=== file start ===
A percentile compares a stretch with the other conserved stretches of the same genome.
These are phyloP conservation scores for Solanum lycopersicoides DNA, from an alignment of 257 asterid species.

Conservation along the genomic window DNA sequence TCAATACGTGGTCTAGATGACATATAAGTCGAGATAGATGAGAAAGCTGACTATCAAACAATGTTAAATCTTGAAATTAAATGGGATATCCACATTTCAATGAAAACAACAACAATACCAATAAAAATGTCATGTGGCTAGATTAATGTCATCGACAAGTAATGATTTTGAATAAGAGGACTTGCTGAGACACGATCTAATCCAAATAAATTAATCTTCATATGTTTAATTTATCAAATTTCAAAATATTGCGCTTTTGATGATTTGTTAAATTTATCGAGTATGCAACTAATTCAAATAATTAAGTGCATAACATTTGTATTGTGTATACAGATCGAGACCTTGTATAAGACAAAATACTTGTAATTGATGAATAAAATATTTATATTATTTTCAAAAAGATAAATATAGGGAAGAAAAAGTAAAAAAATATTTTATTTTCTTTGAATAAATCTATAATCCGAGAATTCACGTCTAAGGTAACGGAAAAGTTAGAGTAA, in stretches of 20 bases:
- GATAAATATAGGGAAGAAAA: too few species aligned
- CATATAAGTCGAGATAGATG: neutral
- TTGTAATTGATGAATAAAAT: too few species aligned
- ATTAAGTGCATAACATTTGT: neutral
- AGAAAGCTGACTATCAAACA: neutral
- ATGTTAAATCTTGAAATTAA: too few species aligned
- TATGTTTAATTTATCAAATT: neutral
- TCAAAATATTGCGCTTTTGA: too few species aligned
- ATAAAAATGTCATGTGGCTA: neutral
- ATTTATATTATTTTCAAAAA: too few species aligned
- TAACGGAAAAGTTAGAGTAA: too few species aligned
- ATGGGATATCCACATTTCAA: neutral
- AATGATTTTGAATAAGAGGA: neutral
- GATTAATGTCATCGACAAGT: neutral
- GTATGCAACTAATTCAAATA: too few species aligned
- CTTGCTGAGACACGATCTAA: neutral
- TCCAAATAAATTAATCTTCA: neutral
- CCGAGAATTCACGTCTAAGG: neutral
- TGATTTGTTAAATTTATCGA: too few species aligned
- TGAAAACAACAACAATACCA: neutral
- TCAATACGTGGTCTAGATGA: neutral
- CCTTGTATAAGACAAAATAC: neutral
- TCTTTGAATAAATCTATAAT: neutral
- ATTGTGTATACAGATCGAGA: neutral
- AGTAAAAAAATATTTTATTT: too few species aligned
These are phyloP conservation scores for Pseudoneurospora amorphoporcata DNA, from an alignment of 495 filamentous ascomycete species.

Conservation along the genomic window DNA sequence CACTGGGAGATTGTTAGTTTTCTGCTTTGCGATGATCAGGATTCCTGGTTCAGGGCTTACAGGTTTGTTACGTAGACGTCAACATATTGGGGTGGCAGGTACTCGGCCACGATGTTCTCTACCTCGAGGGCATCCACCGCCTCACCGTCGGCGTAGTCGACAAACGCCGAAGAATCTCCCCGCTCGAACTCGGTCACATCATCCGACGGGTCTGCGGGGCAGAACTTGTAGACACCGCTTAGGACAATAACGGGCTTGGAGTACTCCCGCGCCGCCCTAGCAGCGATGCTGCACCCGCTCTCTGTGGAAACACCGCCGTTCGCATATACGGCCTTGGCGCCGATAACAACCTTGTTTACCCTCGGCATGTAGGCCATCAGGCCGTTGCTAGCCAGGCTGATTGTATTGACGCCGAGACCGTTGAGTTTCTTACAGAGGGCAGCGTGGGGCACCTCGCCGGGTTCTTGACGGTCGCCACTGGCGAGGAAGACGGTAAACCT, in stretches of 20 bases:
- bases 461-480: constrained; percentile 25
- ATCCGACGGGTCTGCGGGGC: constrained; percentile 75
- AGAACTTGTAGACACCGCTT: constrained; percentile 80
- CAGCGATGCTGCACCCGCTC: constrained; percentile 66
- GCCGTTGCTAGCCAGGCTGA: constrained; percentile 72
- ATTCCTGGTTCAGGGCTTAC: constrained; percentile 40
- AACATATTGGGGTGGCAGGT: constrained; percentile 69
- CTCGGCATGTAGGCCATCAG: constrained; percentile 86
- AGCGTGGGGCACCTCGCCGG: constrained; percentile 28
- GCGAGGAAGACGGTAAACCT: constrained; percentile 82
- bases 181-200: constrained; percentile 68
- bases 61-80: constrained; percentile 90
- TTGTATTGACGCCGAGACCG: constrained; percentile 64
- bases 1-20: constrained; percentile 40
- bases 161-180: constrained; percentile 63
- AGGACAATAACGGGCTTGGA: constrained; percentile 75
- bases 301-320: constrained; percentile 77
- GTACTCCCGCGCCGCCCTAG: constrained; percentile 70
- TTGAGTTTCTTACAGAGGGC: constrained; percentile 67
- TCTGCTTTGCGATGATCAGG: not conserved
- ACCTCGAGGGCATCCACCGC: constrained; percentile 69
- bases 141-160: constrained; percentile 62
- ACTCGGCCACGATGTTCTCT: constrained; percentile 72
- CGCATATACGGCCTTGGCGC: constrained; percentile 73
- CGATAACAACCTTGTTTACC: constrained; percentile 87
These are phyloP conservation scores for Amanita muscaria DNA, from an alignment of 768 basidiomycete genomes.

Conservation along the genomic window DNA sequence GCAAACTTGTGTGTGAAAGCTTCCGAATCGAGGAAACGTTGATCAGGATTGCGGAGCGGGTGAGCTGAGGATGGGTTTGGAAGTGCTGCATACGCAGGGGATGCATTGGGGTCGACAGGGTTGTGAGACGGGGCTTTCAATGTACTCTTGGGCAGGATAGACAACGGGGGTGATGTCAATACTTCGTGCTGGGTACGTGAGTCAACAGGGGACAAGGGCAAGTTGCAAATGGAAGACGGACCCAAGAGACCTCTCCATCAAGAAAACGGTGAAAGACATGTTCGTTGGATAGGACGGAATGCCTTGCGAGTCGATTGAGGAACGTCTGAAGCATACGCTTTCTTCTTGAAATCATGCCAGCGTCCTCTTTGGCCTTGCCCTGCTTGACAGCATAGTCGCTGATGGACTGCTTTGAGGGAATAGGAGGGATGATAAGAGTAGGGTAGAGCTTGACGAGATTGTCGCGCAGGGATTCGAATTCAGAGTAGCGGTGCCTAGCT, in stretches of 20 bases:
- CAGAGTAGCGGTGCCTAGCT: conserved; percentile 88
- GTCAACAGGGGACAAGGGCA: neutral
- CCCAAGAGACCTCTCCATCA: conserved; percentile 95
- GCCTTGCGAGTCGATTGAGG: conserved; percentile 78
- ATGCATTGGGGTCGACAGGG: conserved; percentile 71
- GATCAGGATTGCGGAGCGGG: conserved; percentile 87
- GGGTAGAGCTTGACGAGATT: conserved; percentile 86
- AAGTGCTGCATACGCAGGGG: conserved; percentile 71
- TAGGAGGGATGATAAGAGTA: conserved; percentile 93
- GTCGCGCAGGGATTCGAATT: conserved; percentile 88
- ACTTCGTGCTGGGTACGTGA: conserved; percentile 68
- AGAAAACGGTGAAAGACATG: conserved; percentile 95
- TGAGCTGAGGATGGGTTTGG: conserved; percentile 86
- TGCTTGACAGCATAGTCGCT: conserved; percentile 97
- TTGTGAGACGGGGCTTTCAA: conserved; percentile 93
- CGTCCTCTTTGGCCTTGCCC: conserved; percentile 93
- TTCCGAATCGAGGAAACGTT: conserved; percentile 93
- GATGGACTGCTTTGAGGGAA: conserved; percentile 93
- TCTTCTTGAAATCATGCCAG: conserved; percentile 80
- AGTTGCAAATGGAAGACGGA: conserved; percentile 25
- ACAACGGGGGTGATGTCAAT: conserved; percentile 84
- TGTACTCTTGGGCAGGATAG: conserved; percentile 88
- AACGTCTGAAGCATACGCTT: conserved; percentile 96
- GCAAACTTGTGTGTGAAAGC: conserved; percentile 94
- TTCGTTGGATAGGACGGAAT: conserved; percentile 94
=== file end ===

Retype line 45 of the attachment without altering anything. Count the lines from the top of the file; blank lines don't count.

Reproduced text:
- bases 161-180: constrained; percentile 63